KT: Given that we’re talking about a children’s literature event, I think that readers of this interview might be interested in knowing what you like to read. Who are some of your favourite authors? And, what are you reading right now?

RB: First and foremost, I like books that really work to be different when it comes to gender and sexuality. Boundaries are there to be pushed, and there’s a lot of stuff out there that’s doing just that. I think it’s important for literature to change with culture, which is why I love reading what’s coming out NOW, so I can see how it’s mirroring contemporary society.

I love A.S. King, Gregory Maguire, Mac Barnett, and many, many others, including our speakers, of course! Right now I have to be secret about what I’m reading because I’m on a committee, but needless to say, pretty much all YA written in 2015 is up for grabs!

KT: I hear you are quite the wine connoisseur. Can you suggest wine pairings for those who like to sip while reading children’s literature?

RB: I find a nice Sauvignon Blanc works for shorter works of fiction, like picture books, while a big bold Shiraz is a great pairing with longer works and books with darker themes. Graphic novels often pair well with a nice Rosé or bottle of sparkling wine. But if you prefer cocktails, might I suggest looking to Tim Federle’s Tequila Mockingbird?

KT: OK, and just for fun . . . if you had a superpower, what would it be?

RB: Hmmm… I would want to be an author! I seriously feel like authors are superheroes.

KT: Is there anything particular you’d like to say about Serendipity 2015 to the people reading this interview that I might have missed asking about?

RB: I don’t want people to get bored with me, so I probably shouldn’t say anymore. But I just hope everyone enjoys the conference and finds their own expectations about children’s literature challenged and expanded!


Robert Bittner is a PhD student in the Department of Gender, Sexuality, and Women’s Studies at Simon Fraser University. He has a BA English and a MA in Children’s Literature. Robert has spoken at numerous conferences on LGBTQ issues in children’s and YA books as well as on censorship and sexuality. In the past, Robert has also been a juror for the BC Book Prizes, the Newbery Medal Committee, the TD Canadian Children’s Literature Award and the Stonewall Book Awards. He currently sits on the Michael L. Printz Award Committee. He feels like he lives under constant threat of being buried under piles of books.

Karen Taylor has a BA in English and a MA in Children’s literature and is a member of the VCLR Steering Committee.

One more reason to attend Serendipity 2015

Shannon Ozirny

Shannon Ozirny to host Serendipity 2015.

In addition to a seriously amazing lineup of authors, illustrators, and other publishing industry professionals speaking at Serendipity 2015 we are fortunate to have Shannon Ozirny as our host. If you have been to Serendipity in recent years, you will recognize Shannon as the fabulously energetic and enviably witty sprite at the microphone and mistress of ceremonies of our larger events.

Besides being a member of this year’s Odyssey Award committee, which honours the best audiobook produced for children and/or young adults, Shannon is a brilliant librarian and head of the youth department at West Vancouver Memorial Library. She has spoken at TEDx, has presented at numerous conferences, and remains one of the most engaging emcees you’ll probably ever see.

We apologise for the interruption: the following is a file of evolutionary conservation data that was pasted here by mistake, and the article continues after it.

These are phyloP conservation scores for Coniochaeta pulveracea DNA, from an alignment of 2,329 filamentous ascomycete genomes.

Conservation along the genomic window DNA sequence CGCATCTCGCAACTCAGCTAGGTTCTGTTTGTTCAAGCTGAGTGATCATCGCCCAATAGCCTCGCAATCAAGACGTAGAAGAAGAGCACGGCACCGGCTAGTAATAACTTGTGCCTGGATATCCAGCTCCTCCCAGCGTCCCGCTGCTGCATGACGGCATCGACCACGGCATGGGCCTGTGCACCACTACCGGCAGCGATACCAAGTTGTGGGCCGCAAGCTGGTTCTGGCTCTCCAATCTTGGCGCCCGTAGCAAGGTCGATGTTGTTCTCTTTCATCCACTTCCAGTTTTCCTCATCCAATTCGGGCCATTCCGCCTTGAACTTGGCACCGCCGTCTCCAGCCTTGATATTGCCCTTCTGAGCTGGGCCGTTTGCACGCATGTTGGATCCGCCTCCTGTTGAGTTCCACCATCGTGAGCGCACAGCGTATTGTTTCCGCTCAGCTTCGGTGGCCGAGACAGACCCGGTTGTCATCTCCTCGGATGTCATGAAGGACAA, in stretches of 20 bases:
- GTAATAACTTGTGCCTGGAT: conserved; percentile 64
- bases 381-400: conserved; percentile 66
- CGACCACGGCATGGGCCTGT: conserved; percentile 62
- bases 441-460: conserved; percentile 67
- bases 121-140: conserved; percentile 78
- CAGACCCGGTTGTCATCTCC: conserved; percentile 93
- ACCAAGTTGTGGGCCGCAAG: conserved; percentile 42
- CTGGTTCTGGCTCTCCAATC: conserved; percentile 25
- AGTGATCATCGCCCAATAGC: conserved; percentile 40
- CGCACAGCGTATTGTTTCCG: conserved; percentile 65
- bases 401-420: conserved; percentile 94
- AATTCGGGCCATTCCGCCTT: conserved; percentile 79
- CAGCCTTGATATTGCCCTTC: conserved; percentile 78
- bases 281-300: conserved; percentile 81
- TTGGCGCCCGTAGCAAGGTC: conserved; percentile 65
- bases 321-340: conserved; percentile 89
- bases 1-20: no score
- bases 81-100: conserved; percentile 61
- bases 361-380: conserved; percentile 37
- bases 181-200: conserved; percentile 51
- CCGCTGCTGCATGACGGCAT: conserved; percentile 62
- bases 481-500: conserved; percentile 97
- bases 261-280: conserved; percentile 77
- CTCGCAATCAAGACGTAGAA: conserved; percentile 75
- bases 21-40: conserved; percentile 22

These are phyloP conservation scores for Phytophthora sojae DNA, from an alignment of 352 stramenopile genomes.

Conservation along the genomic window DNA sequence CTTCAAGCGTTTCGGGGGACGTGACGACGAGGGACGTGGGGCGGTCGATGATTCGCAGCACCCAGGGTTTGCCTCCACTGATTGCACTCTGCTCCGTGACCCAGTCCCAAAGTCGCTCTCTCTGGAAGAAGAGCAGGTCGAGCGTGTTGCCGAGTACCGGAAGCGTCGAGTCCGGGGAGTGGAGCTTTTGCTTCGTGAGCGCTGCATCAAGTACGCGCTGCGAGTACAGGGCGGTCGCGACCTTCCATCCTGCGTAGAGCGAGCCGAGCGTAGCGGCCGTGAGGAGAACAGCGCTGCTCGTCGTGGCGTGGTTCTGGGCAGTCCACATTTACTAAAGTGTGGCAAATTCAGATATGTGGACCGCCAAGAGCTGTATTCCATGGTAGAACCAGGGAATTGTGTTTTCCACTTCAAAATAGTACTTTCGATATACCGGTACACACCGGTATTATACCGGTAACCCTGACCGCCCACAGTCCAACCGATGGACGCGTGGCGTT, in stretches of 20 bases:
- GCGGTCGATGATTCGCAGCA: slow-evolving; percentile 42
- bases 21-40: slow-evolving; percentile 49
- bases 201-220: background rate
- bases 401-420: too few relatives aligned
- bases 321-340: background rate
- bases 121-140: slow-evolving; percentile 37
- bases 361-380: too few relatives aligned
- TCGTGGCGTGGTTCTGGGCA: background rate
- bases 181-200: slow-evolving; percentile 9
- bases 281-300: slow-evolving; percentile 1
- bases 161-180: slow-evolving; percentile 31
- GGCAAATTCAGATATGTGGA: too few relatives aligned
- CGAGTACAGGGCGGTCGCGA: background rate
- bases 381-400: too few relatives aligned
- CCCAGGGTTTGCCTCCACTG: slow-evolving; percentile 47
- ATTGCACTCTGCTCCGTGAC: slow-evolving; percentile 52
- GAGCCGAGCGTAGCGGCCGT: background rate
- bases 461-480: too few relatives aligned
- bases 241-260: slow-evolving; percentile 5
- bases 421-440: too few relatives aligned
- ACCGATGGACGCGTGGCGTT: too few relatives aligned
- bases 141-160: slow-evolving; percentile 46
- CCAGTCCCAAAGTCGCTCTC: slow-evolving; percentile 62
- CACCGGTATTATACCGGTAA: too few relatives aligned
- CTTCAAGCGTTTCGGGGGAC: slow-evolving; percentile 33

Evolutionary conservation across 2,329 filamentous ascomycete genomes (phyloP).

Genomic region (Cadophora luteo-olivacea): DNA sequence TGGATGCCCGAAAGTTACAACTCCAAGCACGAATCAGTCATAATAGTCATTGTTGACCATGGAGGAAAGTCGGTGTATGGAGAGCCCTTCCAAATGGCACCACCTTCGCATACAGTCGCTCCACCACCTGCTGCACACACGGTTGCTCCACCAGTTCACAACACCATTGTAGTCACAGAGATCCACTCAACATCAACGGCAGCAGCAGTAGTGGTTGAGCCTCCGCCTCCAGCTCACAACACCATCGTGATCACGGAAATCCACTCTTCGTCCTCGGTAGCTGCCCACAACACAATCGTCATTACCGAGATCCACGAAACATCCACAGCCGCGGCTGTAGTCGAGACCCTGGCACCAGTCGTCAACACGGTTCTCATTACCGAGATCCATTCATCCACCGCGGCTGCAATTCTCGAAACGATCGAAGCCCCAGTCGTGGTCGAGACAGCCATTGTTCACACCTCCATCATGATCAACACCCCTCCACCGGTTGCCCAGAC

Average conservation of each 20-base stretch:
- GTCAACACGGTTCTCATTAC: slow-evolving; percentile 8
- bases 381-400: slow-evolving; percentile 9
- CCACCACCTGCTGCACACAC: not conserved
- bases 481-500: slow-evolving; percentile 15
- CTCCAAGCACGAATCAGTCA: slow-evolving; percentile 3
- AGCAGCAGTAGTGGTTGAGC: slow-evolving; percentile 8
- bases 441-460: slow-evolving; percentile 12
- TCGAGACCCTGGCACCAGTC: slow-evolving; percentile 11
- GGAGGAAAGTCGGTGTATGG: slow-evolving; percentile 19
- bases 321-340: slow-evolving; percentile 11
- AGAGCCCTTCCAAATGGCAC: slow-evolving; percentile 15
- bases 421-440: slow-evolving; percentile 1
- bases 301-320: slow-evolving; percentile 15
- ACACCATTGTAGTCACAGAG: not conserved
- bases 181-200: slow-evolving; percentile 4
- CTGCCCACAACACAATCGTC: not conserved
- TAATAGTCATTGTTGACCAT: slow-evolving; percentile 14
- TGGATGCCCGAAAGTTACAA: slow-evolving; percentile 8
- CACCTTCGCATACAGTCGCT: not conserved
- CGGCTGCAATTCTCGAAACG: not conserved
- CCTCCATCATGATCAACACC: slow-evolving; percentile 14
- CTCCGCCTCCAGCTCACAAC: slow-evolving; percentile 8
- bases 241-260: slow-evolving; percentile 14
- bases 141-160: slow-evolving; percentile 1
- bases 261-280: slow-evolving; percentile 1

And, of course, one cannot speak of Shannon without mentioning her great taste in music and her cutting edge fashion sense. Come see Shannon host this wonderful lineup and keep you energized throughout the day!

Speaking of cutting-edge fashion, we will be giving away prizes for the best edgy, eerie, exceptional costumes at Serendipity this year. Pick a character or theme from one of our presenters’ books and don’t hold back.

And, because we “heart” you, we’ve extended our Early Bird ticket prices–register before February 14.

If you’ve already registered, please share the good news on your social media channels using our hashtag #Serendipity15

Serendipity 2015: Early bird deadline extended to February 14

kablam-Flowers-with-HeartsWe’ve extended the early bird registration period two more weeks because we “heart” our members and those who support children’s literature publishing. Please take advantage of these low ticket prices and register before Valentine’s Day to attend an Edgy, Eerie, Exceptional Serendipity 2015 on Saturday, March 7. You won’t regret it!

Note that we have also added special pricing for K-12  groups and high school students.

The talented Mariko Tamaki will be speaking at Serendipity 2015. Have you got your ticket?

TamakiIf you live in Canada, it’s pretty much impossible not to have heard about Mariko Tamaki. Along with her cousin Jillian Tamaki, Mariko has written the critically acclaimed graphic novels Skim (2008) and This One Summer (2014). She has also published a number of novels, including (You) Set Me on Fire (2012), Fake ID (2005), and Cover Me (2000). In addition to being an accomplished writer of fiction, Mariko is also a playwright, a performer, an activist, and a filmmaker. Come see Mariko in all of her multi-talented glory at Serendipity 2015.

Be sure to register for Serendipity 2015 while the early bird rates are still in effect!

Edgy, Eerie, Exceptional Serendipity takes place March 7, 2015 at UBC.